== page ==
Hepatitis is a potentially fatal disease that affects 1 in 12 people worldwide, often without obvious symptoms. As one million people die each year from chronic hepatitis infection, viral hepatitis is among the top 10 infectious disease killers, according to the CDC.
The World Hepatitis Alliance and the World Health Organization (WHO) recognize July 28, 2012 as World Hepatitis Day in honor of Dr. Baruch Blumberg who won the 1976 Nobel Prize in Medicine for his discovery of the hepatitis B virus. Launched in 2008, World Hepatitis Day focuses on raising awareness of the different types of hepatitis, including their cause, treatment and prevention.
What is hepatitis?
Caused by a viral infection, hepatitis is an inflammation of the liver. Scientists have identified five unique hepatitis viruses which are referred to by type - A, B, C, D, and E - each causing serious liver disease. According to the World Health Organization, hepatitis types B and C “lead to chronic disease in hundreds of millions of people [and] are the most common cause of liver cirrhosis and cancer.”
People experiencing an acute hepatitis infection may have limited or no symptoms. Or, they may have symptoms such as jaundice (yellowing of the skin and eyes), dark urine, extreme fatigue, fever, loss of appetite, nausea, vomiting and abdominal pain.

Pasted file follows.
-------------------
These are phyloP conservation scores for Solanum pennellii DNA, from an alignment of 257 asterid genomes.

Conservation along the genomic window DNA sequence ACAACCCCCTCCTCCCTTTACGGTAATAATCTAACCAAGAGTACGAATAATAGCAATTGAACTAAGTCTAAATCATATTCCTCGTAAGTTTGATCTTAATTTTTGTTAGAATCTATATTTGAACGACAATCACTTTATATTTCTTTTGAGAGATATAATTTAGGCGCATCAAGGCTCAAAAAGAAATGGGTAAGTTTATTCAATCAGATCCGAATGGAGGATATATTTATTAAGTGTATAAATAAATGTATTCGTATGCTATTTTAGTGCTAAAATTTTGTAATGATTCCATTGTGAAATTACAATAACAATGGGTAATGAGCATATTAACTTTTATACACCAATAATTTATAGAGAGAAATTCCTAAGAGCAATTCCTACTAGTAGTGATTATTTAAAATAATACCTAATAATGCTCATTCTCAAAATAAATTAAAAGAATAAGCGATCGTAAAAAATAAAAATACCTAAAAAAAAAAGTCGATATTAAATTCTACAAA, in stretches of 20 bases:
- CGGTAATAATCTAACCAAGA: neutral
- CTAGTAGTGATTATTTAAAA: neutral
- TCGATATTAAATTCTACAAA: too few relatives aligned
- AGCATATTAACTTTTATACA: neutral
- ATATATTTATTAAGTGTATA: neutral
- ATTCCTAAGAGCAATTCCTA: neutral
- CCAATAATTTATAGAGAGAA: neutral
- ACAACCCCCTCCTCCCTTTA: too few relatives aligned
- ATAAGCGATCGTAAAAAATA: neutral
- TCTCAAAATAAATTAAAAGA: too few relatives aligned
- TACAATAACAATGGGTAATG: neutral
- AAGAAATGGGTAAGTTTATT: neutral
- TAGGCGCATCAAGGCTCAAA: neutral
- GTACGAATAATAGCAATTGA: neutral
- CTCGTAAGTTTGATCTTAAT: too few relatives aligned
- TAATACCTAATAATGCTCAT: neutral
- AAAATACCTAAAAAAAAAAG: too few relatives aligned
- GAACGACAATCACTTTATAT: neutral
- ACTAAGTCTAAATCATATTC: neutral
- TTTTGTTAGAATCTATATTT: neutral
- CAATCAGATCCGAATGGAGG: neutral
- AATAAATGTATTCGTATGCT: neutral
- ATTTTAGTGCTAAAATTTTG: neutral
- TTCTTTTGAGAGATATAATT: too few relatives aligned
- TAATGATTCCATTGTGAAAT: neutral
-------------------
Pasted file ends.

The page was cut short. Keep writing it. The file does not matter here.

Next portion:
Hepatitis A and E:
The hepatitis A virus is primarily contracted by eating food or drinking water which is contaminated with the feces of an infected person. It is a common food-born infection associated with inadequate sanitation, poor hygiene, and lack of safe water. An estimated 1.4 million cases of hepatitis A occur each year worldwide. The typical incubation period following exposure to the hepatitis A virus is 14-28 days. While hepatitis A does not cause chronic liver disease and is rarely fatal, it may take weeks or months for persons to recover enough from the illness to return to normal daily activities.
The hepatitis E virus is also spread through contaminated water. Every year, 20 million cases of hepatitis E infection occur worldwide with 70,000 related deaths. The incubation period for the virus ranges from 3 to 8 weeks and an infection typically resolves within 4 to 6 weeks. Children who become infected are mostly asymptomatic or have very mild symptoms, but without jaundice. Symptomatic infections are most common in young adults aged 15 to 40 years. Very rarely, hepatitis E can cause acute liver failure and death. Cases of chronic hepatitis E infection or reactivated infection have been reported in persons who are immunosuppressed.
Hepatitis B and D:
The hepatitis B virus is transmitted through contact with infected blood, blood products, or body fluids. Hepatitis B is the most serious type of viral hepatitis infection. It can cause chronic liver disease which increases the risk of death from cirrhosis of the liver and liver cancer. The hepatitis B virus can survive outside the body for over a week and is 50 to 100 times more infectious than HIV. The average incubation period is 90 days but can vary from 30 to 180 days.